This report focuses on four aspects of honour-based violence:
Female Genital Mutilation
Many of these problems are common to all societies. Domestic violence and 'crimes of passion' exist worldwide. However, honour crimes differ significantly from other outwardly similar crimes. While typical incidents of domestic violence involve men using force against their wives, honour-based abuses regularly involve a woman's own sons, brothers and sisters, as well as members of their extended family and in-laws. Similarly, the pre-planned and ritualised nature of much of this violence (particularly in the case of honour-killings and FGM) makes such behaviour distinct from other ad-hoc forms of violence against women.
This study explains how and why many British women, and indeed many men, are told that they are not allowed the right to be independent, to have control over their own bodies and who are being denied, often through force, an opportunity to choose their own destiny. The report concludes with recommendations on what the government can do to prevent these abuses.
 Some of the most frequently cited killings have been those of Rukhsana Naz, a 19-year old woman of Pakistani origin in Derby in 1998, Heshu Yones, a 16-year old Kurdish girl in North London in 2003, and Banaz Mahmod, a 20-year old Kurdish woman in South London in 2006. The Guardian: 'Love, honour and obey - or die', by Jason Burke. October 8 2000.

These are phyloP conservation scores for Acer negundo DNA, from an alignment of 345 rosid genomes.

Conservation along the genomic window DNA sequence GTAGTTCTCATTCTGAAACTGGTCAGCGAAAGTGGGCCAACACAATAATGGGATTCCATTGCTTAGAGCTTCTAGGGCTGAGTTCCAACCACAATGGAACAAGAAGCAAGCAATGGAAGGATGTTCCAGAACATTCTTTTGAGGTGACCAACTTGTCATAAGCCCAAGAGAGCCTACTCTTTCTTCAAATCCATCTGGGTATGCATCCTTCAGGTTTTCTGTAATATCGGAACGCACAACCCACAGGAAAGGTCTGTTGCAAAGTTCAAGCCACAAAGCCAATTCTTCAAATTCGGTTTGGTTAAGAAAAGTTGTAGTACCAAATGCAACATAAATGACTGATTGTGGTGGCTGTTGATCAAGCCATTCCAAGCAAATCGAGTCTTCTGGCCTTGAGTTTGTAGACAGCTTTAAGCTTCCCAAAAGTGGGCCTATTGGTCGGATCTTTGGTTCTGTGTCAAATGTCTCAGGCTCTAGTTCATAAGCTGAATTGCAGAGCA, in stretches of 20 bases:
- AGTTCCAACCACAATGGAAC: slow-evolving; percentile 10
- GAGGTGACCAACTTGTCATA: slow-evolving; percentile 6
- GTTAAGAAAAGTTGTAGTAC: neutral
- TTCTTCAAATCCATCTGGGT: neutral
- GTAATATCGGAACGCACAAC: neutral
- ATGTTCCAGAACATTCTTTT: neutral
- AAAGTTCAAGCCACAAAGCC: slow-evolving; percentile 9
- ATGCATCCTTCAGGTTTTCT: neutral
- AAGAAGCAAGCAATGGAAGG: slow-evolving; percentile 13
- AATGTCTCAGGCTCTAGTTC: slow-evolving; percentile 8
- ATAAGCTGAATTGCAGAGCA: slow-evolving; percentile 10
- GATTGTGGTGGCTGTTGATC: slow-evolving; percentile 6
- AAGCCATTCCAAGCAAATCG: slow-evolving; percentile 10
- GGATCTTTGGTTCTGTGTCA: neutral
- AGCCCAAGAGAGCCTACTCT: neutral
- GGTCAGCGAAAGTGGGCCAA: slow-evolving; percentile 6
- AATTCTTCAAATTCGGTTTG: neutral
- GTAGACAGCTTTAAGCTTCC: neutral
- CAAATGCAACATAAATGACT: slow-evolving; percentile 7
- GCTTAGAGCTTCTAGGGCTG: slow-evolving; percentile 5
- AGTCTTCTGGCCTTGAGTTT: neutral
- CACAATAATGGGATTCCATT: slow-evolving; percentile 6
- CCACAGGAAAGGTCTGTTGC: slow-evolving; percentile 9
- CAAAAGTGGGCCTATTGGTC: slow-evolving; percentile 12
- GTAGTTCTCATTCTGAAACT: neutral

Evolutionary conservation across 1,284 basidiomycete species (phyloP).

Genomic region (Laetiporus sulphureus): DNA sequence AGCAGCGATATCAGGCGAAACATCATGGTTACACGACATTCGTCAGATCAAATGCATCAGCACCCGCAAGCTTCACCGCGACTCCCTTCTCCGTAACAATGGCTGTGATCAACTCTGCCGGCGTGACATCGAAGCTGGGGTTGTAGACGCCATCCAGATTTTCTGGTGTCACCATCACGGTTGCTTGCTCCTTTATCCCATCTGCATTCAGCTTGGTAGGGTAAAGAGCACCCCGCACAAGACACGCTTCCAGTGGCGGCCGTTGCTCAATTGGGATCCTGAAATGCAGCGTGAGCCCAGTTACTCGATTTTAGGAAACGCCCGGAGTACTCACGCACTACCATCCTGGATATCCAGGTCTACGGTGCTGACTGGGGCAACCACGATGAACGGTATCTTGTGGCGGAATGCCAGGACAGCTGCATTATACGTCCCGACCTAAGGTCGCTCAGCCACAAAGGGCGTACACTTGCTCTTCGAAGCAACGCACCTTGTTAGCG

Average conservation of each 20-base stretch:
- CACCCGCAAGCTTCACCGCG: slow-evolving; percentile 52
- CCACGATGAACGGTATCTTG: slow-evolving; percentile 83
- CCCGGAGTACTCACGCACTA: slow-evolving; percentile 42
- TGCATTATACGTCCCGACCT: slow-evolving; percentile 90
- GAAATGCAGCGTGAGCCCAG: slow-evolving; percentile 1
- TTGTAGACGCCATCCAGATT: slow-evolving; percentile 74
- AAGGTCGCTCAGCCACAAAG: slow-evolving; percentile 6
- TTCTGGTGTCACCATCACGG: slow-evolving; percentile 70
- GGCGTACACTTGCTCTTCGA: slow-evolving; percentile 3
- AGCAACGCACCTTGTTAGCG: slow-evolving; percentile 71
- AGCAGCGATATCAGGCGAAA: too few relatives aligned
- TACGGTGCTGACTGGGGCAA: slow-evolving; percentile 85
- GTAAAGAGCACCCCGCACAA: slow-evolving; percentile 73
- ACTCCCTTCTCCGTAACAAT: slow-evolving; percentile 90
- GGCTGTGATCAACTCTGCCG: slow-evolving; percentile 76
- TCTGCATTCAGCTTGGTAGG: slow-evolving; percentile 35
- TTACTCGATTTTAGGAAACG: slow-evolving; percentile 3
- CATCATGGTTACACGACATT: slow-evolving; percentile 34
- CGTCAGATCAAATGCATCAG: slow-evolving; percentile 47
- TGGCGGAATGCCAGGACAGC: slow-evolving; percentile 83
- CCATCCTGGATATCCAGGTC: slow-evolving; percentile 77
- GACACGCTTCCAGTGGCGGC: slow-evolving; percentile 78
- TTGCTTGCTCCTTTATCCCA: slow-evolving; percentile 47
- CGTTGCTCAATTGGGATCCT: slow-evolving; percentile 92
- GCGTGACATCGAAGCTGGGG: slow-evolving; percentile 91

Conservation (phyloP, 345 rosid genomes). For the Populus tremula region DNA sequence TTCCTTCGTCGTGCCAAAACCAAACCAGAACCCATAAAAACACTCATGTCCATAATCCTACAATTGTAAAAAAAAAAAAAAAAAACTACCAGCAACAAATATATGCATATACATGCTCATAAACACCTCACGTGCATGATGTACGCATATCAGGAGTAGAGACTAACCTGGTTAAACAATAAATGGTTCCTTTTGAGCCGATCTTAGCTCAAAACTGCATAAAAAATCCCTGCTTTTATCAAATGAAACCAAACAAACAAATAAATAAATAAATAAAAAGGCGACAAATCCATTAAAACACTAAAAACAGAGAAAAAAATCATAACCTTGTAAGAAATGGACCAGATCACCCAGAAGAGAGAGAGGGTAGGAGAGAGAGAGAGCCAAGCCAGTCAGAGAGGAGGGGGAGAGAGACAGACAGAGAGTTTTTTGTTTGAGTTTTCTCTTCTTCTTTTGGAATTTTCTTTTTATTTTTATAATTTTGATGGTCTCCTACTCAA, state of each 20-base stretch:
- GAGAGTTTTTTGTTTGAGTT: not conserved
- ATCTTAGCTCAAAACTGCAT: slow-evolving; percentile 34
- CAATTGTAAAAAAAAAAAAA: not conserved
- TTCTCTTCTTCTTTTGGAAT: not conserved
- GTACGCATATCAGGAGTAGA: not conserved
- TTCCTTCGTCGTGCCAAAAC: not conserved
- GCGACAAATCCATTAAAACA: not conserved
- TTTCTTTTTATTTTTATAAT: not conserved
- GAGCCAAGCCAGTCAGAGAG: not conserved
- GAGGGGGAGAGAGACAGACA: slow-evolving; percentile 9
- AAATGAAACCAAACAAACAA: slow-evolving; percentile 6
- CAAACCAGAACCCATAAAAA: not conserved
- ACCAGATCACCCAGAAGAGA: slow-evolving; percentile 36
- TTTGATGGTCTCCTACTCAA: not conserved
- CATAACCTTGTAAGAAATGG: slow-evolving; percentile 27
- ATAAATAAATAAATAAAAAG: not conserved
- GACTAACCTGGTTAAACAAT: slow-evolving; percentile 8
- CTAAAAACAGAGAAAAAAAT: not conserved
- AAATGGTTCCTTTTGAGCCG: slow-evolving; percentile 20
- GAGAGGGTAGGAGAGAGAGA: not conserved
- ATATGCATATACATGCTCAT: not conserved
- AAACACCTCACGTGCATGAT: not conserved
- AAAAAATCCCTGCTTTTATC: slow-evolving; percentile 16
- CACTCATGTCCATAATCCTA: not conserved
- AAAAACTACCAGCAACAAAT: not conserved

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The Public and The Police
Author: Harriet Sergeant
ISBN: 978-1 903386-66-8
Publication Date: 2008
Publisher's Title Information
Expenditure on the police force is at record levels but there is widespread public dissatisfaction and a steep increase in complaints against the police. Police are rarely seen in their communities. It is hard to get them to respond to reports of crime; investigations are lacklustre and often abandoned.
The police, in their turn, complain of being short of resources. Although police numbers are historically high, compared with other developed countries they are low. Furthermore, crime rates in England and Wales are amongst the highest in the developed world, so the workload of officers is unmanageably large. Officers have been submerged by a flood of paperwork, so that only 14 per cent of their time is spent on patrol.